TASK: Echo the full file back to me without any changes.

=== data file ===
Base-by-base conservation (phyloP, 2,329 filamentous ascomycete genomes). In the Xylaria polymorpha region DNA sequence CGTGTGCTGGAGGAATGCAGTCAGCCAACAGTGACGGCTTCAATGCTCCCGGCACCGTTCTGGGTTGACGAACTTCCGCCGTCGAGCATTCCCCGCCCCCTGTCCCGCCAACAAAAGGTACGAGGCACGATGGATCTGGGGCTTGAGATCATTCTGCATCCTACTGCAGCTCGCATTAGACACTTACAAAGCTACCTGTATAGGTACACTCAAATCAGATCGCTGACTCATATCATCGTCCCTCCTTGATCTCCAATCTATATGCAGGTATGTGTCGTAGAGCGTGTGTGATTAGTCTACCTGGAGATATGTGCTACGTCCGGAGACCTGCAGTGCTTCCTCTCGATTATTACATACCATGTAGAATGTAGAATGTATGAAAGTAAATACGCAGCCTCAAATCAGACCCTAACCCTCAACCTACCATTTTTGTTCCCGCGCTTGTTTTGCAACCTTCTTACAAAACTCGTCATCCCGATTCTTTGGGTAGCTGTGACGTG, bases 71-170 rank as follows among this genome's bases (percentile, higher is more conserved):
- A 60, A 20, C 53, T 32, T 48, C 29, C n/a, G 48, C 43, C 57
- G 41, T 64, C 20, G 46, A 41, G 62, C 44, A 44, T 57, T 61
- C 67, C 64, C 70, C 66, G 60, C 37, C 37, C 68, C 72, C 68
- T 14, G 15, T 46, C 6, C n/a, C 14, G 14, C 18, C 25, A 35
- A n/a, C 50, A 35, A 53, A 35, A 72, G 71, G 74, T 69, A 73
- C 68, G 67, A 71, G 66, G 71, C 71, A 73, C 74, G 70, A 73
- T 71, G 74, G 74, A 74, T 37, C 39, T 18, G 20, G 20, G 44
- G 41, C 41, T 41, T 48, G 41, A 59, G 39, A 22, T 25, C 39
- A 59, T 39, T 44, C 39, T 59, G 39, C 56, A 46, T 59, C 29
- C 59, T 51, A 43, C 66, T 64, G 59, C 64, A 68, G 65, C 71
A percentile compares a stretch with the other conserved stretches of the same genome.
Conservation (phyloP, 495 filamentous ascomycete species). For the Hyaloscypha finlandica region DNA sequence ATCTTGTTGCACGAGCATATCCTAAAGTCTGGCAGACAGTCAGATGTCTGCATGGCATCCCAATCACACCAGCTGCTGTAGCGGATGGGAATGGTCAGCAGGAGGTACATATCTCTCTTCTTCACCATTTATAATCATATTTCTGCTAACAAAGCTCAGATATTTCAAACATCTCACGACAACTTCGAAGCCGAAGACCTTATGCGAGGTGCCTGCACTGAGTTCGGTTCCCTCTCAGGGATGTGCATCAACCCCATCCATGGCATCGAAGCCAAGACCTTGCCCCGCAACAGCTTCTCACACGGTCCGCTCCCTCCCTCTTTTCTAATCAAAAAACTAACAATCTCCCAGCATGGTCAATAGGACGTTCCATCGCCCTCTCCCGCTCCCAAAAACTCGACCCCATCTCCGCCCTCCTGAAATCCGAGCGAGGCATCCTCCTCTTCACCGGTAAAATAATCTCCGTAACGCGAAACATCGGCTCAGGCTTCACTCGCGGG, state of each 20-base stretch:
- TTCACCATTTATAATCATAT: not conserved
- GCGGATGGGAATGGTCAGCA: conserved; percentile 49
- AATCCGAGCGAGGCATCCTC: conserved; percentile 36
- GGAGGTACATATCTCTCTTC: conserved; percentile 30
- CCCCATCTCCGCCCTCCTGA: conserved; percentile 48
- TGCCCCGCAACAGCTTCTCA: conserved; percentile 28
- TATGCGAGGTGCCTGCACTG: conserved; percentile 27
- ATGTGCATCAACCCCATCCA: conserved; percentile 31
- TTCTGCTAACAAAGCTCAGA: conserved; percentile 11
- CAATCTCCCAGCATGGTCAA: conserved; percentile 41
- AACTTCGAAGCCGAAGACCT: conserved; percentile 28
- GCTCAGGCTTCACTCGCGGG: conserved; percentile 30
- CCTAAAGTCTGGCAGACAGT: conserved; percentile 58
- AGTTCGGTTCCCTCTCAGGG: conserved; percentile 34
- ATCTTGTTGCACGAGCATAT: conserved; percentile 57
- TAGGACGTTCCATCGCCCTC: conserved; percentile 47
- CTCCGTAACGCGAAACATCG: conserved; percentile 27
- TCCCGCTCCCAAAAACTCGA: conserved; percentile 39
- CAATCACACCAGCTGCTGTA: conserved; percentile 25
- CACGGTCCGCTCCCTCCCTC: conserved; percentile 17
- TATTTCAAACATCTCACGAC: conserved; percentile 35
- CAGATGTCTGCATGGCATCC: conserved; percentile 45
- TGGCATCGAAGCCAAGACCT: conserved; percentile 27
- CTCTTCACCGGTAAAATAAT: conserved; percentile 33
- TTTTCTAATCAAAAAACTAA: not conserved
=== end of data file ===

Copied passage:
Base-by-base conservation (phyloP, 2,329 filamentous ascomycete genomes). In the Xylaria polymorpha region DNA sequence CGTGTGCTGGAGGAATGCAGTCAGCCAACAGTGACGGCTTCAATGCTCCCGGCACCGTTCTGGGTTGACGAACTTCCGCCGTCGAGCATTCCCCGCCCCCTGTCCCGCCAACAAAAGGTACGAGGCACGATGGATCTGGGGCTTGAGATCATTCTGCATCCTACTGCAGCTCGCATTAGACACTTACAAAGCTACCTGTATAGGTACACTCAAATCAGATCGCTGACTCATATCATCGTCCCTCCTTGATCTCCAATCTATATGCAGGTATGTGTCGTAGAGCGTGTGTGATTAGTCTACCTGGAGATATGTGCTACGTCCGGAGACCTGCAGTGCTTCCTCTCGATTATTACATACCATGTAGAATGTAGAATGTATGAAAGTAAATACGCAGCCTCAAATCAGACCCTAACCCTCAACCTACCATTTTTGTTCCCGCGCTTGTTTTGCAACCTTCTTACAAAACTCGTCATCCCGATTCTTTGGGTAGCTGTGACGTG, bases 71-170 rank as follows among this genome's bases (percentile, higher is more conserved):
- A 60, A 20, C 53, T 32, T 48, C 29, C n/a, G 48, C 43, C 57
- G 41, T 64, C 20, G 46, A 41, G 62, C 44, A 44, T 57, T 61
- C 67, C 64, C 70, C 66, G 60, C 37, C 37, C 68, C 72, C 68
- T 14, G 15, T 46, C 6, C n/a, C 14, G 14, C 18, C 25, A 35
- A n/a, C 50, A 35, A 53, A 35, A 72, G 71, G 74, T 69, A 73
- C 68, G 67, A 71, G 66, G 71, C 71, A 73, C 74, G 70, A 73
- T 71, G 74, G 74, A 74, T 37, C 39, T 18, G 20, G 20, G 44
- G 41, C 41, T 41, T 48, G 41, A 59, G 39, A 22, T 25, C 39
- A 59, T 39, T 44, C 39, T 59, G 39, C 56, A 46, T 59, C 29
- C 59, T 51, A 43, C 66, T 64, G 59, C 64, A 68, G 65, C 71
A percentile compares a stretch with the other conserved stretches of the same genome.
Conservation (phyloP, 495 filamentous ascomycete species). For the Hyaloscypha finlandica region DNA sequence ATCTTGTTGCACGAGCATATCCTAAAGTCTGGCAGACAGTCAGATGTCTGCATGGCATCCCAATCACACCAGCTGCTGTAGCGGATGGGAATGGTCAGCAGGAGGTACATATCTCTCTTCTTCACCATTTATAATCATATTTCTGCTAACAAAGCTCAGATATTTCAAACATCTCACGACAACTTCGAAGCCGAAGACCTTATGCGAGGTGCCTGCACTGAGTTCGGTTCCCTCTCAGGGATGTGCATCAACCCCATCCATGGCATCGAAGCCAAGACCTTGCCCCGCAACAGCTTCTCACACGGTCCGCTCCCTCCCTCTTTTCTAATCAAAAAACTAACAATCTCCCAGCATGGTCAATAGGACGTTCCATCGCCCTCTCCCGCTCCCAAAAACTCGACCCCATCTCCGCCCTCCTGAAATCCGAGCGAGGCATCCTCCTCTTCACCGGTAAAATAATCTCCGTAACGCGAAACATCGGCTCAGGCTTCACTCGCGGG, state of each 20-base stretch:
- TTCACCATTTATAATCATAT: not conserved
- GCGGATGGGAATGGTCAGCA: conserved; percentile 49
- AATCCGAGCGAGGCATCCTC: conserved; percentile 36
- GGAGGTACATATCTCTCTTC: conserved; percentile 30
- CCCCATCTCCGCCCTCCTGA: conserved; percentile 48
- TGCCCCGCAACAGCTTCTCA: conserved; percentile 28
- TATGCGAGGTGCCTGCACTG: conserved; percentile 27
- ATGTGCATCAACCCCATCCA: conserved; percentile 31
- TTCTGCTAACAAAGCTCAGA: conserved; percentile 11
- CAATCTCCCAGCATGGTCAA: conserved; percentile 41
- AACTTCGAAGCCGAAGACCT: conserved; percentile 28
- GCTCAGGCTTCACTCGCGGG: conserved; percentile 30
- CCTAAAGTCTGGCAGACAGT: conserved; percentile 58
- AGTTCGGTTCCCTCTCAGGG: conserved; percentile 34
- ATCTTGTTGCACGAGCATAT: conserved; percentile 57
- TAGGACGTTCCATCGCCCTC: conserved; percentile 47
- CTCCGTAACGCGAAACATCG: conserved; percentile 27
- TCCCGCTCCCAAAAACTCGA: conserved; percentile 39
- CAATCACACCAGCTGCTGTA: conserved; percentile 25
- CACGGTCCGCTCCCTCCCTC: conserved; percentile 17
- TATTTCAAACATCTCACGAC: conserved; percentile 35
- CAGATGTCTGCATGGCATCC: conserved; percentile 45
- TGGCATCGAAGCCAAGACCT: conserved; percentile 27
- CTCTTCACCGGTAAAATAAT: conserved; percentile 33
- TTTTCTAATCAAAAAACTAA: not conserved